Legislation aiming to improve the transparency and traceability of funds paid by mining companies to local governments is already in force in the United States and the European Union, but Canada lagging behind in adopting similar legislation.

A group of U.S. investors, managing $5.8 trillion worth of assets, has stepped in and is lobbying the Canadian government to improve transparency, which will deter corrupt government officials and leaders from pocketing funds from mining companies.

The group recently sent a letter to Natural Resources Canada, calling for the introduction of standards that will require mining companies to disclose how much they are paying to governments. The group wants any Canadian legislation to mirror the current legislation in the U.S. and the EU. It also calls for adopting of a disclosure threshold of $100,000, reported.

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Similar recommendations have already been presented to the Canadian government by local industry groups and organizations. Several months ago, a coalition of Canadian mining industry representatives and civil society organizations, called for the implementation of rules that will make governments more accountable and will enable investors to better choose where to invest their money.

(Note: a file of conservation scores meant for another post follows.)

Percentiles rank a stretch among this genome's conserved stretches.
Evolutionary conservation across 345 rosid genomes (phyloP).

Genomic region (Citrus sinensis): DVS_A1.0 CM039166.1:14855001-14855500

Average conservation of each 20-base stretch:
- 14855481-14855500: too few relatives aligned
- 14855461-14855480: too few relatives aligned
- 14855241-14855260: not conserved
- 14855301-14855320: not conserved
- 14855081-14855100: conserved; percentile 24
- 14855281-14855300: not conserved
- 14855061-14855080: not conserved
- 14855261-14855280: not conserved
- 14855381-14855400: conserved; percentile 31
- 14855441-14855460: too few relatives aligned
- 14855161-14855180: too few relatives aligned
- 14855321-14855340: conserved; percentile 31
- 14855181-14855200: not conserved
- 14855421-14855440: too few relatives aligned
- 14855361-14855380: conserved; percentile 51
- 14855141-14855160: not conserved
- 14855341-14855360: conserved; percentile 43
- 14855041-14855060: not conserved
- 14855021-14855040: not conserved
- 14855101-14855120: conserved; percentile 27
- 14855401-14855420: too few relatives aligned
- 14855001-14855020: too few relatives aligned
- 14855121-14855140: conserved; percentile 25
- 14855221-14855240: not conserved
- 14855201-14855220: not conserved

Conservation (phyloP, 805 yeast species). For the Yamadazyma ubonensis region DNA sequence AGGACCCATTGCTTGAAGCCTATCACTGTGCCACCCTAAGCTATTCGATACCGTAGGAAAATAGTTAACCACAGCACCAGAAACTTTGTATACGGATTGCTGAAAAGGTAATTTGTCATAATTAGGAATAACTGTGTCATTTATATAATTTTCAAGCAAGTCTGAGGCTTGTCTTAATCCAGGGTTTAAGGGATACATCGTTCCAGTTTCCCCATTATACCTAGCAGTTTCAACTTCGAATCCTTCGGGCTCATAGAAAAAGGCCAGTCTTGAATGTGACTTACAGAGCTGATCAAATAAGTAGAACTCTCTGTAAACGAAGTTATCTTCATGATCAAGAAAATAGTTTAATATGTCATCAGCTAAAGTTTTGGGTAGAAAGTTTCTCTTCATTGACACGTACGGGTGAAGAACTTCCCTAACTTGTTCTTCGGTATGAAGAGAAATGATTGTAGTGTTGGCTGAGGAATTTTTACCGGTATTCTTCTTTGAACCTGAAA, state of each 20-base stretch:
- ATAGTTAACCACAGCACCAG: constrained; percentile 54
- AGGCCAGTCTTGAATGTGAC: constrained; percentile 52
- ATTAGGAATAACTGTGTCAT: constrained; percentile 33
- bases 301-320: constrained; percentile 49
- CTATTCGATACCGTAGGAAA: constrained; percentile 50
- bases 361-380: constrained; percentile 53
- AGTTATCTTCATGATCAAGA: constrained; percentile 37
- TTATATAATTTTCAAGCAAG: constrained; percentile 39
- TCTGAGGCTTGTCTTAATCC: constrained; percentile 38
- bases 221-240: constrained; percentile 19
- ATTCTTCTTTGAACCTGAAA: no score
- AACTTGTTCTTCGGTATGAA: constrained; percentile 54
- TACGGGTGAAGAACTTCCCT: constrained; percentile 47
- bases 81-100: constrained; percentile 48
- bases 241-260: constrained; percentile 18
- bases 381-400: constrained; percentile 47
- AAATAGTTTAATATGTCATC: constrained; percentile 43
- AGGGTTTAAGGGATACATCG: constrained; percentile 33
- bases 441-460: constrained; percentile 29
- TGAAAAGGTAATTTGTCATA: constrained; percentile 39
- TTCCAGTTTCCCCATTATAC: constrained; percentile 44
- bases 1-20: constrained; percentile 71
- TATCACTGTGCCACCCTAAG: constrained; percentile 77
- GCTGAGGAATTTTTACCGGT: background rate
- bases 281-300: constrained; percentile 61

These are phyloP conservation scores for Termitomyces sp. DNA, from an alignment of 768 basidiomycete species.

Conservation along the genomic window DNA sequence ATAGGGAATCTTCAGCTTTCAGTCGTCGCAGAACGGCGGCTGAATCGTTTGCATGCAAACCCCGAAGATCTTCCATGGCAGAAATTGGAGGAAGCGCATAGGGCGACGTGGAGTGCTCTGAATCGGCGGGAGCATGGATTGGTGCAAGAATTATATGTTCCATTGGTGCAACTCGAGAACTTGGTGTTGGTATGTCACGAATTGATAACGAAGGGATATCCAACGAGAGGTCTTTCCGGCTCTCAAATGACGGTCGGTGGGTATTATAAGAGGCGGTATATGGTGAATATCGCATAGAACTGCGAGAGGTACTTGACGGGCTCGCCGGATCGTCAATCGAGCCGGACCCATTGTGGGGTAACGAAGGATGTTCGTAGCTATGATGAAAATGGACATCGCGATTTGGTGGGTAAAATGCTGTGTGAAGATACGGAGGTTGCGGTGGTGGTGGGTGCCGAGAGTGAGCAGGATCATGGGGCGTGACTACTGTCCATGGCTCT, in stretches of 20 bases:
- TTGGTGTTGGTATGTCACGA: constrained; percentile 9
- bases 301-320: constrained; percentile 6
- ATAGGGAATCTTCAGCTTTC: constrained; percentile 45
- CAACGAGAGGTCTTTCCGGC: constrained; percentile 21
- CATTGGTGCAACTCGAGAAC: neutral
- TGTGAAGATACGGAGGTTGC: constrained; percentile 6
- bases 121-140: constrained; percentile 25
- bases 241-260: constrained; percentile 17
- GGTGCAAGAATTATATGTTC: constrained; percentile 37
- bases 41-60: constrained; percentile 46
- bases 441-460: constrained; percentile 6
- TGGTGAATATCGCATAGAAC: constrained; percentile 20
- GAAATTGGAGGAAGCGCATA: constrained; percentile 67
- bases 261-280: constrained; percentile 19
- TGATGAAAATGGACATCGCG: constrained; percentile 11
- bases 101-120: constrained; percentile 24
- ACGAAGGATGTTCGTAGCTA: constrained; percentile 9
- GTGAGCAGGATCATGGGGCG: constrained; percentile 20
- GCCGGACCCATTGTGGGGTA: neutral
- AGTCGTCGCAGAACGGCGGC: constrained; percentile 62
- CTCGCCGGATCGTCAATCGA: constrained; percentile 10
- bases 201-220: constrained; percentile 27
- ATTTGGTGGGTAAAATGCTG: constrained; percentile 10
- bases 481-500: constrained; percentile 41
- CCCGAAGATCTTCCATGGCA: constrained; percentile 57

Canada's prime minister Stephen Harper recently announced that the country will be making a move to adopt a legislation that will require mining companies to reveal how much they are paying various governments for extracting resources, but no time framework has been identified so far, a statement which has not satisfied the consortium of the U.S. investors pressing for the changes.

The group claims in the letter that transparency legislation will help to prevent "forum-shopping by issuers that might otherwise be tempted to seek out less rigorous disclosure regimes," adding that the lack of such legislation can "harm well-governed companies as well as investors through higher risk."